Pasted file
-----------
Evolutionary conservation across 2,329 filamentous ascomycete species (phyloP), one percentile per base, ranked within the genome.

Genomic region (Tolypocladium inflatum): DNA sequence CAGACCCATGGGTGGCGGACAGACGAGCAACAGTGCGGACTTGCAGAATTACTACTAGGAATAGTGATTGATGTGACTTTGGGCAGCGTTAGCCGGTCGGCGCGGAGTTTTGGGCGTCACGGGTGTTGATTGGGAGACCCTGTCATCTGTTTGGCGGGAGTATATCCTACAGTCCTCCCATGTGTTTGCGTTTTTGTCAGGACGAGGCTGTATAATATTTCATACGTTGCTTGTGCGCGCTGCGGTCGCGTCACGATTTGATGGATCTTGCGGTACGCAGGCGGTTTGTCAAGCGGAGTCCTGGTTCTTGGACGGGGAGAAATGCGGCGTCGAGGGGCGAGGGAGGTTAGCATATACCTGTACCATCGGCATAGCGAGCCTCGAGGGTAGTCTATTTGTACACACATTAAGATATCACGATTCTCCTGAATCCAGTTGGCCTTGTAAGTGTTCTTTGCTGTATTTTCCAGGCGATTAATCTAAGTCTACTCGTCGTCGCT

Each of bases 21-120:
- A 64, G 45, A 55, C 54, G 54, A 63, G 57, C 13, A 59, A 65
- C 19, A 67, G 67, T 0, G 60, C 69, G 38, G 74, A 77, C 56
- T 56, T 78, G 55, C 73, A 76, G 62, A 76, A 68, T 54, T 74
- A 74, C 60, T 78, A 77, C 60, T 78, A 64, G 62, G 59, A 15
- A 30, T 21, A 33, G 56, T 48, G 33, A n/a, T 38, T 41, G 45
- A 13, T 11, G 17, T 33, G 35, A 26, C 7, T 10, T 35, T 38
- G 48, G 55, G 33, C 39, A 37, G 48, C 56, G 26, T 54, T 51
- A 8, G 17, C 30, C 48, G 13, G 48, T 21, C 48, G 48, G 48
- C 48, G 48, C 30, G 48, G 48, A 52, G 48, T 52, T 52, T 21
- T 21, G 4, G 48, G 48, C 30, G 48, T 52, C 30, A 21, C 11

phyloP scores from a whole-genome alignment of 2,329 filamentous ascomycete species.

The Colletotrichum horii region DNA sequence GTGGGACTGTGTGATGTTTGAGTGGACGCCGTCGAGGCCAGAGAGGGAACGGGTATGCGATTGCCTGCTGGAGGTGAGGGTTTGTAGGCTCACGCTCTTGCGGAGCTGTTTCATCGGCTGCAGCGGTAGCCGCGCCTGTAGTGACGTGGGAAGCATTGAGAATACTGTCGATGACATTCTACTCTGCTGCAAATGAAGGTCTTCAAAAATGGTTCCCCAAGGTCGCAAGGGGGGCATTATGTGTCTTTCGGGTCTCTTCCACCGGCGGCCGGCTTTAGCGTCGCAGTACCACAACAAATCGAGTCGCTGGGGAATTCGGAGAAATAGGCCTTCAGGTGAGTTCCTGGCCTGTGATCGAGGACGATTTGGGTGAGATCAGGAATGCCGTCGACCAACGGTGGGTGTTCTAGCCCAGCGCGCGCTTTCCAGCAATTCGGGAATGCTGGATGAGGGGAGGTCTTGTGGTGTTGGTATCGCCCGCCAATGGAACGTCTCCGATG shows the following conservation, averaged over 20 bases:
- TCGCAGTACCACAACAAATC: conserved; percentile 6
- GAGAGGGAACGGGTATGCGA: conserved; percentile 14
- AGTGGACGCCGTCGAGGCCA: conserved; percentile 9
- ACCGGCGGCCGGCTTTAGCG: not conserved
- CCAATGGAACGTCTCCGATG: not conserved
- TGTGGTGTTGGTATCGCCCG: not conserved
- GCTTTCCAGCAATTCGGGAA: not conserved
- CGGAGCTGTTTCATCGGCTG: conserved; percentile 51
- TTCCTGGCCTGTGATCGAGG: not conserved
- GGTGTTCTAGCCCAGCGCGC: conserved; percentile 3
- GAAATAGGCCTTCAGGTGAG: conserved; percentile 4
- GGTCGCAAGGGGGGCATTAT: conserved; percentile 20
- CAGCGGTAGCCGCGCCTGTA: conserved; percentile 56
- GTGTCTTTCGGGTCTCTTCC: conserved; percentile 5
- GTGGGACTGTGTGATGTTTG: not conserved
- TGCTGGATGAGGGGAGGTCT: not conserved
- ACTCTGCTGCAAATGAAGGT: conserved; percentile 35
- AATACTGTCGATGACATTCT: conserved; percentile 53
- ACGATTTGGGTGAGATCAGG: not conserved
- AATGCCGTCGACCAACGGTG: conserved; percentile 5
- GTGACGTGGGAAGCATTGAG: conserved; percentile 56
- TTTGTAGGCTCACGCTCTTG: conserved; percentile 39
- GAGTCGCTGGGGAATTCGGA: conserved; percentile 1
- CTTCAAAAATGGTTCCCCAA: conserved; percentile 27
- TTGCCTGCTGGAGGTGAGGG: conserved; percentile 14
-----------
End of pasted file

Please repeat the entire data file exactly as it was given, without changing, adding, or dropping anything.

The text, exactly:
Evolutionary conservation across 2,329 filamentous ascomycete species (phyloP), one percentile per base, ranked within the genome.

Genomic region (Tolypocladium inflatum): DNA sequence CAGACCCATGGGTGGCGGACAGACGAGCAACAGTGCGGACTTGCAGAATTACTACTAGGAATAGTGATTGATGTGACTTTGGGCAGCGTTAGCCGGTCGGCGCGGAGTTTTGGGCGTCACGGGTGTTGATTGGGAGACCCTGTCATCTGTTTGGCGGGAGTATATCCTACAGTCCTCCCATGTGTTTGCGTTTTTGTCAGGACGAGGCTGTATAATATTTCATACGTTGCTTGTGCGCGCTGCGGTCGCGTCACGATTTGATGGATCTTGCGGTACGCAGGCGGTTTGTCAAGCGGAGTCCTGGTTCTTGGACGGGGAGAAATGCGGCGTCGAGGGGCGAGGGAGGTTAGCATATACCTGTACCATCGGCATAGCGAGCCTCGAGGGTAGTCTATTTGTACACACATTAAGATATCACGATTCTCCTGAATCCAGTTGGCCTTGTAAGTGTTCTTTGCTGTATTTTCCAGGCGATTAATCTAAGTCTACTCGTCGTCGCT

Each of bases 21-120:
- A 64, G 45, A 55, C 54, G 54, A 63, G 57, C 13, A 59, A 65
- C 19, A 67, G 67, T 0, G 60, C 69, G 38, G 74, A 77, C 56
- T 56, T 78, G 55, C 73, A 76, G 62, A 76, A 68, T 54, T 74
- A 74, C 60, T 78, A 77, C 60, T 78, A 64, G 62, G 59, A 15
- A 30, T 21, A 33, G 56, T 48, G 33, A n/a, T 38, T 41, G 45
- A 13, T 11, G 17, T 33, G 35, A 26, C 7, T 10, T 35, T 38
- G 48, G 55, G 33, C 39, A 37, G 48, C 56, G 26, T 54, T 51
- A 8, G 17, C 30, C 48, G 13, G 48, T 21, C 48, G 48, G 48
- C 48, G 48, C 30, G 48, G 48, A 52, G 48, T 52, T 52, T 21
- T 21, G 4, G 48, G 48, C 30, G 48, T 52, C 30, A 21, C 11

phyloP scores from a whole-genome alignment of 2,329 filamentous ascomycete species.

The Colletotrichum horii region DNA sequence GTGGGACTGTGTGATGTTTGAGTGGACGCCGTCGAGGCCAGAGAGGGAACGGGTATGCGATTGCCTGCTGGAGGTGAGGGTTTGTAGGCTCACGCTCTTGCGGAGCTGTTTCATCGGCTGCAGCGGTAGCCGCGCCTGTAGTGACGTGGGAAGCATTGAGAATACTGTCGATGACATTCTACTCTGCTGCAAATGAAGGTCTTCAAAAATGGTTCCCCAAGGTCGCAAGGGGGGCATTATGTGTCTTTCGGGTCTCTTCCACCGGCGGCCGGCTTTAGCGTCGCAGTACCACAACAAATCGAGTCGCTGGGGAATTCGGAGAAATAGGCCTTCAGGTGAGTTCCTGGCCTGTGATCGAGGACGATTTGGGTGAGATCAGGAATGCCGTCGACCAACGGTGGGTGTTCTAGCCCAGCGCGCGCTTTCCAGCAATTCGGGAATGCTGGATGAGGGGAGGTCTTGTGGTGTTGGTATCGCCCGCCAATGGAACGTCTCCGATG shows the following conservation, averaged over 20 bases:
- TCGCAGTACCACAACAAATC: conserved; percentile 6
- GAGAGGGAACGGGTATGCGA: conserved; percentile 14
- AGTGGACGCCGTCGAGGCCA: conserved; percentile 9
- ACCGGCGGCCGGCTTTAGCG: not conserved
- CCAATGGAACGTCTCCGATG: not conserved
- TGTGGTGTTGGTATCGCCCG: not conserved
- GCTTTCCAGCAATTCGGGAA: not conserved
- CGGAGCTGTTTCATCGGCTG: conserved; percentile 51
- TTCCTGGCCTGTGATCGAGG: not conserved
- GGTGTTCTAGCCCAGCGCGC: conserved; percentile 3
- GAAATAGGCCTTCAGGTGAG: conserved; percentile 4
- GGTCGCAAGGGGGGCATTAT: conserved; percentile 20
- CAGCGGTAGCCGCGCCTGTA: conserved; percentile 56
- GTGTCTTTCGGGTCTCTTCC: conserved; percentile 5
- GTGGGACTGTGTGATGTTTG: not conserved
- TGCTGGATGAGGGGAGGTCT: not conserved
- ACTCTGCTGCAAATGAAGGT: conserved; percentile 35
- AATACTGTCGATGACATTCT: conserved; percentile 53
- ACGATTTGGGTGAGATCAGG: not conserved
- AATGCCGTCGACCAACGGTG: conserved; percentile 5
- GTGACGTGGGAAGCATTGAG: conserved; percentile 56
- TTTGTAGGCTCACGCTCTTG: conserved; percentile 39
- GAGTCGCTGGGGAATTCGGA: conserved; percentile 1
- CTTCAAAAATGGTTCCCCAA: conserved; percentile 27
- TTGCCTGCTGGAGGTGAGGG: conserved; percentile 14